May 4, 2014

THYATIRA: THE PERIL OF COMPROMISE

Revelation 2:18—29 (contd)

THE longest of the seven letters is written to the least important of the seven cities. Nonetheless, the problem which faced Thyatira and the danger which threatened it were those which were universally involved in the position of the Christians in Asia.
Thyatira lay in the long valley connecting the valleys of the Hermus and the Caicus rivers through which the railway runs today; and it was its geographical position which gave it its importance.
(1) Thyatira lay on the road which connected Pergamum with Sardis and went on to Philadelphia and to Laodicea, linking up with both Smyrna and Byzantium. That was the road by which the imperial mail travelled; and it was crowded with the commerce of Asia and the east. Therefore, first and foremost, Thyatira was a great commercial town.
(2) Strategically, the importance of Thyatira was that it was the gateway to Pergamum, the capital of the province. The first we hear of Thyatira is that it is an armed garrison, protected by a company of Macedonian troops, placed there as an outpost to defend Pergamum. The difficulty was that Thyatira was not capable of any prolonged defence. It lay in an open valley. There was no height that could be fortified; and all that Thyatira could ever hope to do was to fight a delaying action until Pergamum could prepare to meet the invaders.
(3) Thyatira had no special religious significance. It was not a centre either of Caesar-worship or of Greek worship. Its local hero god was called Tyrimnus, and he appears on its coins on horseback armed with battle-axe and club. The only notable thing about Thyatira from the religious point of view was that it possessed a fortune-telling shrine, presided over by a female oracle called the Sambathē. Certainly, no threat of persecution hung over the Thyatiran church.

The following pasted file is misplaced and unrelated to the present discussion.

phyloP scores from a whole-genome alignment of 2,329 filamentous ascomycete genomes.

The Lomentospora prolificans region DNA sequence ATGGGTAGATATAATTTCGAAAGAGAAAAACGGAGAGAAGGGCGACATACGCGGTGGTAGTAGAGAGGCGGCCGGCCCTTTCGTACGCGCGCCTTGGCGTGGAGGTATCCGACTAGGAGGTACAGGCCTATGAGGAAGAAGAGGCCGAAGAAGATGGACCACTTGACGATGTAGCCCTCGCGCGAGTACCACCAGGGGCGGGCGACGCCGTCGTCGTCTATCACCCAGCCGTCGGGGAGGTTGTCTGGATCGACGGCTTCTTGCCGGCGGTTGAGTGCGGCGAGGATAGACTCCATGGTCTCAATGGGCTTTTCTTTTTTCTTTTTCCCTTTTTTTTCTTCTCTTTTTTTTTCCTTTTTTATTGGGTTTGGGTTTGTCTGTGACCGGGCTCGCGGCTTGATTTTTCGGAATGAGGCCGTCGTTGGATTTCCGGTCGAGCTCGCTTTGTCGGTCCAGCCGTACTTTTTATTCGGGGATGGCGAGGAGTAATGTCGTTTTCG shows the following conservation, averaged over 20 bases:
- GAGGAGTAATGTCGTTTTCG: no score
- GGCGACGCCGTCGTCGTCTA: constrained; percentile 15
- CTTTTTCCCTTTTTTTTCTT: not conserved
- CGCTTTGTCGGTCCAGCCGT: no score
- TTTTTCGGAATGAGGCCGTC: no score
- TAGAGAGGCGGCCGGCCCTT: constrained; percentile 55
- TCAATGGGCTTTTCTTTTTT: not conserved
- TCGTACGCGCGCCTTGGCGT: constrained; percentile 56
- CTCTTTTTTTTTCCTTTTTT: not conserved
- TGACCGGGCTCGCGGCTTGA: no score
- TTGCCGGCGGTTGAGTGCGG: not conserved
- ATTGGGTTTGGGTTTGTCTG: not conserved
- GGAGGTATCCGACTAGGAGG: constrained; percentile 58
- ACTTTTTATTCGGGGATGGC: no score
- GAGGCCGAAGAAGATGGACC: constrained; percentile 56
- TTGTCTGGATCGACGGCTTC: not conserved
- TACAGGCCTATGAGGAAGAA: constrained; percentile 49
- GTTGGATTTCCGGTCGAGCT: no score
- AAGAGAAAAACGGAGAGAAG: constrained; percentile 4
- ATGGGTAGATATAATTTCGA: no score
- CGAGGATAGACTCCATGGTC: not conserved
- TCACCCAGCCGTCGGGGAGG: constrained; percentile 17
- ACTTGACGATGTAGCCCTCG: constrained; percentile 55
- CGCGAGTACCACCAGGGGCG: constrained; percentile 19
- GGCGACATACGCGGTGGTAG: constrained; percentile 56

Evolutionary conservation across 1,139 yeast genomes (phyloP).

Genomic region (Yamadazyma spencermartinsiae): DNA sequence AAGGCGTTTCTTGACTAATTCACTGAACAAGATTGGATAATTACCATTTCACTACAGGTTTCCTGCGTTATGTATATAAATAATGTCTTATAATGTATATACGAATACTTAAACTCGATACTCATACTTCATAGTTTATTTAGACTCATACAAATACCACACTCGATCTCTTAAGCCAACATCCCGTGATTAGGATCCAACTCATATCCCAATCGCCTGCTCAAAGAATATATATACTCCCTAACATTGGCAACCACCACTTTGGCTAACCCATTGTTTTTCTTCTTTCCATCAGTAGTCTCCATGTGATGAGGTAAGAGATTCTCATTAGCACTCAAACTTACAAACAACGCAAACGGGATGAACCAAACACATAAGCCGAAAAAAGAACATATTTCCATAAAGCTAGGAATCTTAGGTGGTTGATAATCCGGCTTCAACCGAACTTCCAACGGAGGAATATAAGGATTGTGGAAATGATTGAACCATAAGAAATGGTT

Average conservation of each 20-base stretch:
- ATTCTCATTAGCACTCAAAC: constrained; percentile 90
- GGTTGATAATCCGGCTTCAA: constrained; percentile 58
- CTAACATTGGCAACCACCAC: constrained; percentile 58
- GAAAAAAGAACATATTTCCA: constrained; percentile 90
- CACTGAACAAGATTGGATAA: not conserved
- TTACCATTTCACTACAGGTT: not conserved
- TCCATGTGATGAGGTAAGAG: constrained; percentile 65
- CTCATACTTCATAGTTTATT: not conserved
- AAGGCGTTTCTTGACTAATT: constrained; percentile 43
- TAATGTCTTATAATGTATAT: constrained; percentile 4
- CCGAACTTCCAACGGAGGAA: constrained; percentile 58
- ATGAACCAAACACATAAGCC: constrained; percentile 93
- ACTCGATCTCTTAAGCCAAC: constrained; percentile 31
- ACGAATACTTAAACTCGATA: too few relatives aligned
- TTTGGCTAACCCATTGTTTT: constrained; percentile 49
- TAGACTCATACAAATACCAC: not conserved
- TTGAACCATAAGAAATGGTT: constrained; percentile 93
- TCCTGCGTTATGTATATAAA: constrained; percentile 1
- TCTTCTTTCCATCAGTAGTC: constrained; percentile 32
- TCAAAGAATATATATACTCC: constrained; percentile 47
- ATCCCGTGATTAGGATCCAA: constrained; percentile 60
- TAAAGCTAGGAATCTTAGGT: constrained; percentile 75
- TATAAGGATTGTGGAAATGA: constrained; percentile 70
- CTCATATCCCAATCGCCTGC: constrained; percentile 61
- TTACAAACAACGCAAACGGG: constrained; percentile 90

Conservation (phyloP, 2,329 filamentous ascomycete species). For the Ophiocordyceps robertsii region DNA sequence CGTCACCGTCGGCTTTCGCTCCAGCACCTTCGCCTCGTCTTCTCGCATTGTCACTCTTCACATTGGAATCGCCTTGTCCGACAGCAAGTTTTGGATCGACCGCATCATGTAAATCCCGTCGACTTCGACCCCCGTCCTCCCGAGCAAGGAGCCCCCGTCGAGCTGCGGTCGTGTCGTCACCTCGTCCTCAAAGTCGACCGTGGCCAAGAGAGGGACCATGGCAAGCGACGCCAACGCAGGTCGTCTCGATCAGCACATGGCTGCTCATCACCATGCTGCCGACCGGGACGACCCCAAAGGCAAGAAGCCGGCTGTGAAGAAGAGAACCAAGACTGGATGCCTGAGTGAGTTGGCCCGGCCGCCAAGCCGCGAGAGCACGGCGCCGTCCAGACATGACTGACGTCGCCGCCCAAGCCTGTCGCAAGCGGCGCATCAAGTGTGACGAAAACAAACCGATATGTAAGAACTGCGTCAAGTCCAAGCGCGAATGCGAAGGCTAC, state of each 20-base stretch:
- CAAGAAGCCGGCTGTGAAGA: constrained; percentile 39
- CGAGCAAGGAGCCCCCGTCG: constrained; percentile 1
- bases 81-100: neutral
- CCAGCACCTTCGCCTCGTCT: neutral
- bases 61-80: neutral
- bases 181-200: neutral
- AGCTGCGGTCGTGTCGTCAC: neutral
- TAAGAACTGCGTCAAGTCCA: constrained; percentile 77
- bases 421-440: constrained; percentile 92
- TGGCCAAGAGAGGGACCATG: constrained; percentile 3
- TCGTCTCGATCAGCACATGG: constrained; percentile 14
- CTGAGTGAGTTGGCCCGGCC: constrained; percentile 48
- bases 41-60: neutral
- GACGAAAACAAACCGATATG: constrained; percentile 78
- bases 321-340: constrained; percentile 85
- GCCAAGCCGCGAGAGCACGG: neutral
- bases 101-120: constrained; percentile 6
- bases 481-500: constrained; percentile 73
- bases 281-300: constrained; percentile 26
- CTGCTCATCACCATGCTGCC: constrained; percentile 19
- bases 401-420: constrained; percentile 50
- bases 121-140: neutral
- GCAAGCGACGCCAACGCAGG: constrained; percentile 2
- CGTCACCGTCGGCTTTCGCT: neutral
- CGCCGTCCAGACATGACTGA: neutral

(4) What, then, was the problem in Thyatira? We know less about Thyatira than about any other of the seven cities and are, therefore, seriously handicapped in trying to reconstruct the situation. The one thing we do know is that it was a great commercial centre, especially of the dyeing industry and of the trade in woollen goods. It was from Thyatira that Lydia, the seller of purple, came (Acts 16:14). From inscriptions discovered, we learn that it had an extraordinary number of trade guilds. These were associations for mutual profit and pleasure of people employed in certain trades. There were guilds of workers in wool, leather, linen and bronze, makers of outer garments, dyers, potters, bakers and slave-dealers.
Here, we think, was the problem of the church in Thyatira. To refuse to join one of these guilds would mean to give up all prospect of commercial existence. Why should a Christian not join one of these guilds? They held common meals. These would very often be held in a temple; and, even if not, they would begin and end with a formal sacrifice to the gods, and the meat eaten would be meat which had already been offered to idols. Further, it often happened that these communal meals were occasions of drunken revelry and slack morality. Was it possible for a Christian to be part of such occasions?
Here was the problem at Thyatira: the threat came from inside the church. There was a strong movement, led by the woman referred to as Jezebel, which pleaded for compromise with the world’s standards in the interests of business and commercial prosperity, maintaining, no doubt, that the Holy Spirit could preserve them from any harm. The answer of the risen Christ is uncompromising. Christians must have nothing to do with such things.

Barclay, W. (2004). The Revelation of John (3rd ed. fully rev. and updated., Vol. 1, pp. 111—113). Louisville, KY; London: Westminster John Knox Press.

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